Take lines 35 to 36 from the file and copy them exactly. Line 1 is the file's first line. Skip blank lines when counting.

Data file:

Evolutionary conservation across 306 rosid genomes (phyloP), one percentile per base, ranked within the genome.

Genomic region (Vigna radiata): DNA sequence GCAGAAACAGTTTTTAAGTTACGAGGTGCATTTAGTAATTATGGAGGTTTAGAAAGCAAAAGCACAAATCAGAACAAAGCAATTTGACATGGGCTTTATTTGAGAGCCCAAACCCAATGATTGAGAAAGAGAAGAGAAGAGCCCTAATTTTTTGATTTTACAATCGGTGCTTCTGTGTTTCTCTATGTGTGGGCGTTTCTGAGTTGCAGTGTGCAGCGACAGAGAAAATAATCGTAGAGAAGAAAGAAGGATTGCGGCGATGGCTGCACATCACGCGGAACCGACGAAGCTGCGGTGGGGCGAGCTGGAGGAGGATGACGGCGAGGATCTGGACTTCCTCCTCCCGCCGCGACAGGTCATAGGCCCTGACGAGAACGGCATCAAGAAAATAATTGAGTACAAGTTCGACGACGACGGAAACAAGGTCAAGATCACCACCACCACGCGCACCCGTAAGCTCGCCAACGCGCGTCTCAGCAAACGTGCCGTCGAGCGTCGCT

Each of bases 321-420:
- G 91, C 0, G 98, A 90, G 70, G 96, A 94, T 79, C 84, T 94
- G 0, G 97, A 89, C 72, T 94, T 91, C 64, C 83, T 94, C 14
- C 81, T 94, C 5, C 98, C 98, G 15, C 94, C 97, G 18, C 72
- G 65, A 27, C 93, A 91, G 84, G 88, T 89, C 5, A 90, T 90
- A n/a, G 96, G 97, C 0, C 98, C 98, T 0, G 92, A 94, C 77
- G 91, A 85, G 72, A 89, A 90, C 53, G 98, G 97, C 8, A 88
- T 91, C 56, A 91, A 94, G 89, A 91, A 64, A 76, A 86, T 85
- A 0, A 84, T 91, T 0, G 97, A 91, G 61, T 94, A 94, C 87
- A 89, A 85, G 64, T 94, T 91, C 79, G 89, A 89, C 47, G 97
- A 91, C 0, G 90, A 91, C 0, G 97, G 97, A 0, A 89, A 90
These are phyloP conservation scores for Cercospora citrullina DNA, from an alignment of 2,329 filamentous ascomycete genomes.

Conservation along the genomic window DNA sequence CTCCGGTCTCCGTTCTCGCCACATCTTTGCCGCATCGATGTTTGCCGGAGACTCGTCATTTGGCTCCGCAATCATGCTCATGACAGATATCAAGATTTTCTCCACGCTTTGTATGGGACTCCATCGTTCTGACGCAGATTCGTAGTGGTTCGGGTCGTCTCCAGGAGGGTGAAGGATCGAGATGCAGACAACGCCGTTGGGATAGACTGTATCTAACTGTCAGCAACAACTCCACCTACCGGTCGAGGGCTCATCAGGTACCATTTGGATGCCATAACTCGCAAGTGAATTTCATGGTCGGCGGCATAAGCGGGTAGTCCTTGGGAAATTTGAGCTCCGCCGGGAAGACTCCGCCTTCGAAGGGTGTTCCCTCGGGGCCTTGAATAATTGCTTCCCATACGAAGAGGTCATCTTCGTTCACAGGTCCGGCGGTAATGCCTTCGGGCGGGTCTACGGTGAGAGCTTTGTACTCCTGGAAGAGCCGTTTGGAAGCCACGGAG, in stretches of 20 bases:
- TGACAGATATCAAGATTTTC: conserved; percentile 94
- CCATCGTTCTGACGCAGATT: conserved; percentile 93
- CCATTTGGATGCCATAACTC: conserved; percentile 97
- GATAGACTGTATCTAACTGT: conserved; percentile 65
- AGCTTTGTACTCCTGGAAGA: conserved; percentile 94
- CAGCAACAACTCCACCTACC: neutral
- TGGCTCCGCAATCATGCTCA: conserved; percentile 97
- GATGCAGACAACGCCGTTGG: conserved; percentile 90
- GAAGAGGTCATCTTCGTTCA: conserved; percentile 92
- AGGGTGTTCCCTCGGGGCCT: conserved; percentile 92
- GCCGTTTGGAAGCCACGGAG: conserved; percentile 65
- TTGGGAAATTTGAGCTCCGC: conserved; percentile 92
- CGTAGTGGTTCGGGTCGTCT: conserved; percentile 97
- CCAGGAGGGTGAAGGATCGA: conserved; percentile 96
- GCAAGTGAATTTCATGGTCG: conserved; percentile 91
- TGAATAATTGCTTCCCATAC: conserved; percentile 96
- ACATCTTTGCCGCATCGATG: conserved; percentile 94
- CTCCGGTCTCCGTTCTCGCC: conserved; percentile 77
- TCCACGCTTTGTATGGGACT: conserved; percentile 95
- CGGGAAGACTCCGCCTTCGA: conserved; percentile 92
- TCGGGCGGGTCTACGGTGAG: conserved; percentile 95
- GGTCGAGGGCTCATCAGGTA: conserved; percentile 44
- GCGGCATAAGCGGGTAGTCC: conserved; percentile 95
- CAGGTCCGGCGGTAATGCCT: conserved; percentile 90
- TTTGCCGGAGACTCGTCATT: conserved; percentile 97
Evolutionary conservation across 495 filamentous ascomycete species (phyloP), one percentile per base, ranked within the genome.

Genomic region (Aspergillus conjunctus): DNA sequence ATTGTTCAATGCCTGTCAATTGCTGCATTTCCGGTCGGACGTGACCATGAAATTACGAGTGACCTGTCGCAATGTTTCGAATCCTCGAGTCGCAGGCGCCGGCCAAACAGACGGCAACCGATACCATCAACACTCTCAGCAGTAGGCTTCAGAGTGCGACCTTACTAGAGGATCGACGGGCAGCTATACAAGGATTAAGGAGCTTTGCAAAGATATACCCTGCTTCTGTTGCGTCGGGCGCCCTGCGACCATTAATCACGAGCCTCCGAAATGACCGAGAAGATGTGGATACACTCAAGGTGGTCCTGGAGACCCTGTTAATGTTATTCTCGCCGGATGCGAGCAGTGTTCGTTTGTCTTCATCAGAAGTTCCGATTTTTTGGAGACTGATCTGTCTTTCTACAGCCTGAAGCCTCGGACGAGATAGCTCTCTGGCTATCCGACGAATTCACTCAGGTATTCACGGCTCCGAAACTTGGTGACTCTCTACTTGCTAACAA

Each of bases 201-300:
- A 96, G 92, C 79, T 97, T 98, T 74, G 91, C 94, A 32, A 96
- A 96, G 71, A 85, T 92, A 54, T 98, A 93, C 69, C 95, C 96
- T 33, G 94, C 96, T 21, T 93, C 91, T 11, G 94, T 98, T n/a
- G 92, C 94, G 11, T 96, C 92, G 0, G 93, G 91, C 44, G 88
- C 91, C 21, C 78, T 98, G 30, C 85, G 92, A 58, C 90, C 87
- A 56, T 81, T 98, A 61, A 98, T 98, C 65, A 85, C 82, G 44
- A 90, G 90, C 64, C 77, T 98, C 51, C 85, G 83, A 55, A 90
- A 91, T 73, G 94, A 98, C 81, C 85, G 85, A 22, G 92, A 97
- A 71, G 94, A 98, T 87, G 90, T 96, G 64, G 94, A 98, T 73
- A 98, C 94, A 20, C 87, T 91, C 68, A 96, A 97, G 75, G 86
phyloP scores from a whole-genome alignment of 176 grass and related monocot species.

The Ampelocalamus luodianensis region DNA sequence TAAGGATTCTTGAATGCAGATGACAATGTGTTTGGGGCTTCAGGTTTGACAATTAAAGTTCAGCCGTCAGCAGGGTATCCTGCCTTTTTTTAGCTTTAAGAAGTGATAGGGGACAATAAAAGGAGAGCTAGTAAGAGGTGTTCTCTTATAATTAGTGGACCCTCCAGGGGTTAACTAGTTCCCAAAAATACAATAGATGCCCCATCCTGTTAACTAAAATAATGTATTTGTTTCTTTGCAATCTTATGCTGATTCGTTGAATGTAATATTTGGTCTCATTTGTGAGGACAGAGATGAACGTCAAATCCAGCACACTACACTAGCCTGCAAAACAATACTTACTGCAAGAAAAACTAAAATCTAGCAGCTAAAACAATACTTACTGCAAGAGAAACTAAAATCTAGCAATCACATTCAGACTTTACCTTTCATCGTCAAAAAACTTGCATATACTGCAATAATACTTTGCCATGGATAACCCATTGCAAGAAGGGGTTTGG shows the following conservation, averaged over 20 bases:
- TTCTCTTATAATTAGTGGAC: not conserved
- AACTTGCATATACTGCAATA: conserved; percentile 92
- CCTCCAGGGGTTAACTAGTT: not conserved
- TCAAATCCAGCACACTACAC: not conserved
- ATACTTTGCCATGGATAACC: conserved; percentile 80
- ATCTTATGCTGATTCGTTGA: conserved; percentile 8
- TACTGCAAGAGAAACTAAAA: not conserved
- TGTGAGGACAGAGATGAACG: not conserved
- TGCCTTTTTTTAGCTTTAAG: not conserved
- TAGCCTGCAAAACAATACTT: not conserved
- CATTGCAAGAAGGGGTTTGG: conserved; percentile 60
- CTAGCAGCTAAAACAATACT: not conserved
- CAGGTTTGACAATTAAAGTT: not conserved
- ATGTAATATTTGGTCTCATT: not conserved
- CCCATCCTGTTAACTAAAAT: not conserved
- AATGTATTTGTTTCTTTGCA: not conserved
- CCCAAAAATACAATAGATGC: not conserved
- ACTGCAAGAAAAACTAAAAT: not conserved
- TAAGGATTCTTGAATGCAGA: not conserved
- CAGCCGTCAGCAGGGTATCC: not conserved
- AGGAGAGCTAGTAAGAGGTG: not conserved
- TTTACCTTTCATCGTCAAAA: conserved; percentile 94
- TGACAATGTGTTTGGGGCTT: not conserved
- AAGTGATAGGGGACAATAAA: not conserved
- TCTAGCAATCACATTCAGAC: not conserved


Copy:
- CGGGAAGACTCCGCCTTCGA: conserved; percentile 92
- TCGGGCGGGTCTACGGTGAG: conserved; percentile 95